Michiel Bakhuizen: The corona crisis has an enormous impact on countries and societies, especially economically. Entrepreneurs and companies have been affected in all kinds of ways. For instance, because of traveling restrictions, export challenges, or simply because of the continuity of production or business operations. Fortunately, the Netherlands has been able to help in many ways. Through financial support, tax deferral and through specific help and guidance with logistics processes and repatriation of personnel.”
Although the economic figures are still negative almost everywhere, there seems to be perspective again in the Netherlands. Trade is growing, investments are being made again and the economic outlook for 2021 and beyond is positive. Looking ahead and seeing opportunities, even when there is a storm, are trademarks for the Netherlands. During the crisis we also saw that companies and entrepreneurs immediately seized opportunities to walk new paths. Develop new products and revenue models and conduct digital business. As a country, we have all the preconditions to continue to do so now and in the future. The best digital network in Europe, a population that speaks its languages, clusters that enable new products and services and stable political and economic relationships.
We can’t predict how COVID will further unfold. But we do know that the Netherlands has the qualities to offer companies and entrepreneurs as much perspective as possible in times of international uncertainty. Not only around Corona, we also see that around Brexit, for example. We understand that entrepreneurs and companies do not have all the answers themselves. Or do not know which questions to ask. That is why NFIA is there to help.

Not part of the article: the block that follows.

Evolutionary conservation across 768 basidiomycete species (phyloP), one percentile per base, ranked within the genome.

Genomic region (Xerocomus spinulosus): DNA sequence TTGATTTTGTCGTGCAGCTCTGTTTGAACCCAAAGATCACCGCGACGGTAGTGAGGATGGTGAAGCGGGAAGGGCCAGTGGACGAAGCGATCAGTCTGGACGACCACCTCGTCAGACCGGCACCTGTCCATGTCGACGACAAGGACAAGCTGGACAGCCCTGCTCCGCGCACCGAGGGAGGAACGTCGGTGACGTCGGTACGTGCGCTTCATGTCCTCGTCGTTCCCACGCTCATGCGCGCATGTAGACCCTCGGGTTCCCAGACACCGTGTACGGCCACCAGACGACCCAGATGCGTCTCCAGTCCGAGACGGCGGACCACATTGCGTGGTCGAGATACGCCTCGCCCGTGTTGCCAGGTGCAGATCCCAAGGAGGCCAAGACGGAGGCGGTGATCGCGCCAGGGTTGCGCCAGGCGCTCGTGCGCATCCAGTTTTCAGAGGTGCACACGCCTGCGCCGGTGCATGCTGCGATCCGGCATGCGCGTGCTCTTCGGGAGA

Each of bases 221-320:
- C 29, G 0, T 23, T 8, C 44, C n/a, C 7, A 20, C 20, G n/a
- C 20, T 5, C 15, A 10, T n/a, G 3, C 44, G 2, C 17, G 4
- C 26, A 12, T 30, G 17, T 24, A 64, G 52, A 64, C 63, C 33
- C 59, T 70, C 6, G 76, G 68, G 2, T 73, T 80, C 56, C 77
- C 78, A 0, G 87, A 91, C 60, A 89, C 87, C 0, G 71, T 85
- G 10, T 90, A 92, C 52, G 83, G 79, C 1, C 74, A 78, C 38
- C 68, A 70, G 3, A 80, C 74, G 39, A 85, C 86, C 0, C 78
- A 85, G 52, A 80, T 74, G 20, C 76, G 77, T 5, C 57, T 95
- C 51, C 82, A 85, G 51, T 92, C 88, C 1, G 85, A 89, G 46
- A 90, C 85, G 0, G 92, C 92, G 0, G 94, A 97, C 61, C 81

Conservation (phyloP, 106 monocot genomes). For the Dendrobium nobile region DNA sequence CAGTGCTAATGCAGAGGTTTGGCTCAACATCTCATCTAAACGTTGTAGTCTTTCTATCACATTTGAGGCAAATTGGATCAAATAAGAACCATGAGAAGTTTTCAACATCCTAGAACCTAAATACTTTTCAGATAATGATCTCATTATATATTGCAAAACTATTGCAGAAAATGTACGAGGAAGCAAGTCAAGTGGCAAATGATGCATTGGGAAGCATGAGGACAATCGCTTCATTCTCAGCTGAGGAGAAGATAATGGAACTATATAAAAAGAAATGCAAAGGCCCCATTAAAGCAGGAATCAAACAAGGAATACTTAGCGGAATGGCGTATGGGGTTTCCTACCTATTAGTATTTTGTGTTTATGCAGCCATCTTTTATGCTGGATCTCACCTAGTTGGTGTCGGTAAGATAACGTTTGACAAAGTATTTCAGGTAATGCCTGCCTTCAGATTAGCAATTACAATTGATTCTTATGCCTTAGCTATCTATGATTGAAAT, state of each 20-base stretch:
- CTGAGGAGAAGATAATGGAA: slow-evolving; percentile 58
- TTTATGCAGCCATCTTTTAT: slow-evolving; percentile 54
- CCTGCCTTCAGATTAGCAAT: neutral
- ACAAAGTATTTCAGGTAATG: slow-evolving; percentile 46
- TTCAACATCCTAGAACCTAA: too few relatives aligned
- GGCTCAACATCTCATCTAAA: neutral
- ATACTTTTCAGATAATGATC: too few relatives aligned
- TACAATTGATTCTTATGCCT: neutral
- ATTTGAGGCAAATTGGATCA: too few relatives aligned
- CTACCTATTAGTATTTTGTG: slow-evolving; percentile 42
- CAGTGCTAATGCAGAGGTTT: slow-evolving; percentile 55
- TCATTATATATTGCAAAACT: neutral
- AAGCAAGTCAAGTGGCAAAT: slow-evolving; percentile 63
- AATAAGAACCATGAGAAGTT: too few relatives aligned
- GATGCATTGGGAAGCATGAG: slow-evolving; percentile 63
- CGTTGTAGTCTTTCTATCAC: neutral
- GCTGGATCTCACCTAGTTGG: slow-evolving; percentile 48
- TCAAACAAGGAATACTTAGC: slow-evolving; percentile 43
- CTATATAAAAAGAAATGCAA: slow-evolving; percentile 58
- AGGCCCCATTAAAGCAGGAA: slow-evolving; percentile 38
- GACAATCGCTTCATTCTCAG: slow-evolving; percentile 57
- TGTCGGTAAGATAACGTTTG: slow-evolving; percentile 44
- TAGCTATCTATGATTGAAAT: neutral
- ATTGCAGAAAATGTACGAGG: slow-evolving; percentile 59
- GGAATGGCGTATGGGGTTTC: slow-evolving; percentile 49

What message do you have for our readers across Japan regarding the benefits of coming to the Netherlands?
Hans Kuijpers: Due to the shrinking of the Japanese market, and because of an ageing population and fewer babies being born, many major Japanese companies are looking to Europe. While the NFIA continues to manage the relationship with major companies and existing relationships, there is a new wave of small-to-medium-sized companies that are also looking to expand their market outside Japan. Many of these companies have limited language skills or perhaps a limited international perspective. As a result, they require higher levels of intervention and support. With our history and knowledge of Japan, we help to overcome these barriers and move forward. The Netherlands and Japan strengthen each other in the field of research and development. Because there are already great tie-ups with Dutch universities, with the government and with the private sector, we are trying to encourage them to see the benefits of collaboration. Whereas community, collaboration and open cooperation are very much inherent to the Dutch way of doing business, it may take a little longer to convince the Japanese of the benefits of a more open collaboration when it comes to R&D. Again, the fundamental ingredient to enable this is trust.
Michiel Bakhuizen continues: Although the Dutch and Japanese cultures might, at first glance, seem to be literally and metaphorically oceans apart, there are many common denominators. Moreover, with deeper knowledge and exposure, the similarities become more evident. Whatever the basis, Japanese companies continue to find a welcoming and nurturing, multilingual, stable and thriving environment at the heart of Europe that enables them to put down roots and grow their businesses for long term success.